In Drink: The Intimate Relationship Between Women and Alcohol, award-winning journalist Anne Dowsett Johnston combines in-depth research with her own personal story of recovery, and delivers a groundbreaking examination of a shocking yet little recognized epidemic threatening society nowadays: the precipitous rise in risky drinking among girls and women.
With the feminist revolution, women have closed the gender gap of their professional and educational lives. They’ve also achieved equality with men in more troubling areas as well. Within the U.S. by myself, the rates of alcohol abuse among women have skyrocketed prior to now decade. DUIs, “drunkorexia” (choosing to limit eating to consume greater quantities of alcohol), and health problems connected to drinking are all rising—an issue exacerbated by the alcohol industry itself.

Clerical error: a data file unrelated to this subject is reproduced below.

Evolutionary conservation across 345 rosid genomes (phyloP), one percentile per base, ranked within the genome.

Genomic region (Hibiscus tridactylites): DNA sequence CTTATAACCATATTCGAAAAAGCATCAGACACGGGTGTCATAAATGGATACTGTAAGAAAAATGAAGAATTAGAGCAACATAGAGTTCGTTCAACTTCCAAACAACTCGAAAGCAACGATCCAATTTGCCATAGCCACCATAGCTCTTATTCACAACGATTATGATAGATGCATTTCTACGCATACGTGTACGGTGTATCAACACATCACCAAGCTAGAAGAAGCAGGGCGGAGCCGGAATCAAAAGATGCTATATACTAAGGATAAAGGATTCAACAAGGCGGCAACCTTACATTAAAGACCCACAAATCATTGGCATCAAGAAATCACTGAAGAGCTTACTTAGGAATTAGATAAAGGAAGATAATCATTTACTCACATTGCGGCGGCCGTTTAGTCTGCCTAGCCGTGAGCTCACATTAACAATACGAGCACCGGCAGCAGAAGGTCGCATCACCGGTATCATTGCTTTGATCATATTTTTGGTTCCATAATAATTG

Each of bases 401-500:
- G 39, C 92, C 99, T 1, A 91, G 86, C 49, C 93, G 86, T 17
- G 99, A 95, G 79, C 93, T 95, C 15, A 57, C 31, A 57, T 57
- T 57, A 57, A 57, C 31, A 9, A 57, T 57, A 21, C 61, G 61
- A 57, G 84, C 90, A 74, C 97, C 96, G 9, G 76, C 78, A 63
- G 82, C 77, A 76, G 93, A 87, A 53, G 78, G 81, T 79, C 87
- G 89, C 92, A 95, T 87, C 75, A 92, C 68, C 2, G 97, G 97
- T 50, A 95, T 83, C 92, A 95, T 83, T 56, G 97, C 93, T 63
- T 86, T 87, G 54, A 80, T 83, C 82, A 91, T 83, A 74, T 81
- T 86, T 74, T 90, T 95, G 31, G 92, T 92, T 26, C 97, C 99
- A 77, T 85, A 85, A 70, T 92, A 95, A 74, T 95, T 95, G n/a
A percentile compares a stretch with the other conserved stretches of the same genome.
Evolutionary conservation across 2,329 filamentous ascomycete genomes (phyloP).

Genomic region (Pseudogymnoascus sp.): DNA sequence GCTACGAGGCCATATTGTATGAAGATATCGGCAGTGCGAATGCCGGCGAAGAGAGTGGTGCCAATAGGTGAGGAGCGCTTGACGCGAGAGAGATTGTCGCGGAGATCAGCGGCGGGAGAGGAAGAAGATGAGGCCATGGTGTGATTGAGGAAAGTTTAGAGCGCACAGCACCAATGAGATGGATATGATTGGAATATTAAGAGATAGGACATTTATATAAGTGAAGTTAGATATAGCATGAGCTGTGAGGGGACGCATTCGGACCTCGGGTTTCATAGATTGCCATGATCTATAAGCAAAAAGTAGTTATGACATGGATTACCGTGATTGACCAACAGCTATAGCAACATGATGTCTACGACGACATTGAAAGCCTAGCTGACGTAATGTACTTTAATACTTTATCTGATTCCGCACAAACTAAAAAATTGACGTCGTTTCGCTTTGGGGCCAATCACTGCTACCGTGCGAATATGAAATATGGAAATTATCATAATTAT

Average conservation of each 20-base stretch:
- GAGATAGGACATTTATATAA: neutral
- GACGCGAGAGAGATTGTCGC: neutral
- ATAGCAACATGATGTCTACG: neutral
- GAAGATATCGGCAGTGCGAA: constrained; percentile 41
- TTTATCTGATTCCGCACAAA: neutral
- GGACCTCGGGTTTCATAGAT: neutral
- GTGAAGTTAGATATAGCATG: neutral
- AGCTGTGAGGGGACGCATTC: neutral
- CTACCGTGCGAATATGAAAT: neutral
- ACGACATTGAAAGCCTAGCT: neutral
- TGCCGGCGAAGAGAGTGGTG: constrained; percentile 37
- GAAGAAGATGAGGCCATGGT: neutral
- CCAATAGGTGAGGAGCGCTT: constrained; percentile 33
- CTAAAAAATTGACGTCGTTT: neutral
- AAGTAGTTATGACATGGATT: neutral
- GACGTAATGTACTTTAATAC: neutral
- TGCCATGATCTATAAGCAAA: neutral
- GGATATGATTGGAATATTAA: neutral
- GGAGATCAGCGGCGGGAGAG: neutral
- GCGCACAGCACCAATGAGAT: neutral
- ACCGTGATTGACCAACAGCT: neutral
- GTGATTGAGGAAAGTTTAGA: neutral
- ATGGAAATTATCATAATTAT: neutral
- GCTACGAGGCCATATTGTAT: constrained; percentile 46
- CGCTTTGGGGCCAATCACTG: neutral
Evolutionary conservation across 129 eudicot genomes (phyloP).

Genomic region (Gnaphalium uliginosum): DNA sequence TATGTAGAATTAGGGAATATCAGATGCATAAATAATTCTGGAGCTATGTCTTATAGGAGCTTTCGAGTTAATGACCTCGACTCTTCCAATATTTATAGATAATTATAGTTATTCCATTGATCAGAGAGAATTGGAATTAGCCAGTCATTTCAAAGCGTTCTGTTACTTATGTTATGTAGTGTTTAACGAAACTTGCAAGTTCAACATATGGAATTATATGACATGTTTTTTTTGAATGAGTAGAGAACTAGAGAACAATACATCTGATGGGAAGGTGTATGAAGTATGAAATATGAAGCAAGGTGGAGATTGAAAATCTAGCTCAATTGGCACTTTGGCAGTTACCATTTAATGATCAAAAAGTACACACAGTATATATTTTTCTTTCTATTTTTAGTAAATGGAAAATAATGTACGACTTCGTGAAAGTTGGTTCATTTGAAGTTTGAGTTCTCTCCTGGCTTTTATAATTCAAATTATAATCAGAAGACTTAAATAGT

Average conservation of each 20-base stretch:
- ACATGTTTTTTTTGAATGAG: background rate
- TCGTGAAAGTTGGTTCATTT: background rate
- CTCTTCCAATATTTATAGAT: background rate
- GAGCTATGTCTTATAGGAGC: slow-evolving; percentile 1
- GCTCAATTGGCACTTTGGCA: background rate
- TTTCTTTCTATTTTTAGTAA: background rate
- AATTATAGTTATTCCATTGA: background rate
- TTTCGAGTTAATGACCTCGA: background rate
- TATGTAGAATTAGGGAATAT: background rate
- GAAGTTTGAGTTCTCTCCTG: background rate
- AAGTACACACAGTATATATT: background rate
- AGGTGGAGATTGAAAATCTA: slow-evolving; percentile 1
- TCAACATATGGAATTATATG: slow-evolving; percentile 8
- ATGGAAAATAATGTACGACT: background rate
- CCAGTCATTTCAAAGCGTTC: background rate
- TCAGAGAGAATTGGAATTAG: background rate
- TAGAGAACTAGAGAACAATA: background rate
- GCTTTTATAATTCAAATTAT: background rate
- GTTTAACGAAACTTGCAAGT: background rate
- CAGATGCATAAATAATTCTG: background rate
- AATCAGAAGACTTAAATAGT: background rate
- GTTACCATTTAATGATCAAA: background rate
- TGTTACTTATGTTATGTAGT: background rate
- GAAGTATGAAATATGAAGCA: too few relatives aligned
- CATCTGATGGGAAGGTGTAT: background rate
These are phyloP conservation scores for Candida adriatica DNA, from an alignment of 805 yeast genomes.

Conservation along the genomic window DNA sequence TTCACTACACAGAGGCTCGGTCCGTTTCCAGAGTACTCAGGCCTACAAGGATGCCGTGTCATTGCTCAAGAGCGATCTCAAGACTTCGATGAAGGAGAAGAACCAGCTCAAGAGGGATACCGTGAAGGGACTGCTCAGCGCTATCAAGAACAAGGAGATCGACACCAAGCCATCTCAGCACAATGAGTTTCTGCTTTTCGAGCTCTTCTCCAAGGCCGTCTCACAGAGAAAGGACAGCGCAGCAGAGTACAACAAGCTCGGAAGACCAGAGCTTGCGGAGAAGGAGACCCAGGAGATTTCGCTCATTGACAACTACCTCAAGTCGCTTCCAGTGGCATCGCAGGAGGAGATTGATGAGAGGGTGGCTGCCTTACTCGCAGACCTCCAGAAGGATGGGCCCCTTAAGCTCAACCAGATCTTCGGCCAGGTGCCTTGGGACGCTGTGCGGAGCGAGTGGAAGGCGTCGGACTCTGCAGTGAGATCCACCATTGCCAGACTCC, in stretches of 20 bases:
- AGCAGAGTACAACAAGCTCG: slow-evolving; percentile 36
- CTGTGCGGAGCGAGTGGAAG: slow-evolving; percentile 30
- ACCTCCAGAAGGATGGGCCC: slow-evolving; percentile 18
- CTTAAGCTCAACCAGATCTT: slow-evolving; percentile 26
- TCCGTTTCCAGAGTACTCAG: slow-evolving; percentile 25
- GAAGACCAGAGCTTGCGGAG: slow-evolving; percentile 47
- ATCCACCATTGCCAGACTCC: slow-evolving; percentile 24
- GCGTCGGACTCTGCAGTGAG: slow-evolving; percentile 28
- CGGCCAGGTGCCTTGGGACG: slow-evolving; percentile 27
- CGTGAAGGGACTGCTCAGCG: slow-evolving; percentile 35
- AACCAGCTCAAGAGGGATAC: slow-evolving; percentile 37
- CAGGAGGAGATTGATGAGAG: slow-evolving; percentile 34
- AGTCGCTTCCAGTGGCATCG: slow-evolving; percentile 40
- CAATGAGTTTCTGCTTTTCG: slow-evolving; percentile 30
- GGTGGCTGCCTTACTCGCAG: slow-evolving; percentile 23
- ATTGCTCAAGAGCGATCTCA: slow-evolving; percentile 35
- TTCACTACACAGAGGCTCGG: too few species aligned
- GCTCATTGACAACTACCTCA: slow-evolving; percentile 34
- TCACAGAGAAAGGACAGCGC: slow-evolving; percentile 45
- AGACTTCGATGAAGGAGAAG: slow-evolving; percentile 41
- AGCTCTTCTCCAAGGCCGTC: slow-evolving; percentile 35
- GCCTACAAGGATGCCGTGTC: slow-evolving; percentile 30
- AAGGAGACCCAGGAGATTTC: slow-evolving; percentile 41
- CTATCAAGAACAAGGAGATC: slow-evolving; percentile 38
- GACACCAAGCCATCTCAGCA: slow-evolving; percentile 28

Battling for women’s dollars and leisure time, corporations have developed marketing strategies and products targeted exclusively to women. Equally alarming is a latest CDC report showing a sharp rise in binge drinking, putting girls and women at further risk.
As she brilliantly weaves in-depth research, interviews with leading researchers, and the moving story of her own struggle with alcohol abuse, Johnston illuminates this startling epidemic, dissecting the psychological, social, and industry factors that have contributed to its rise, and exploring its long-lasting affect on our society and individual lives.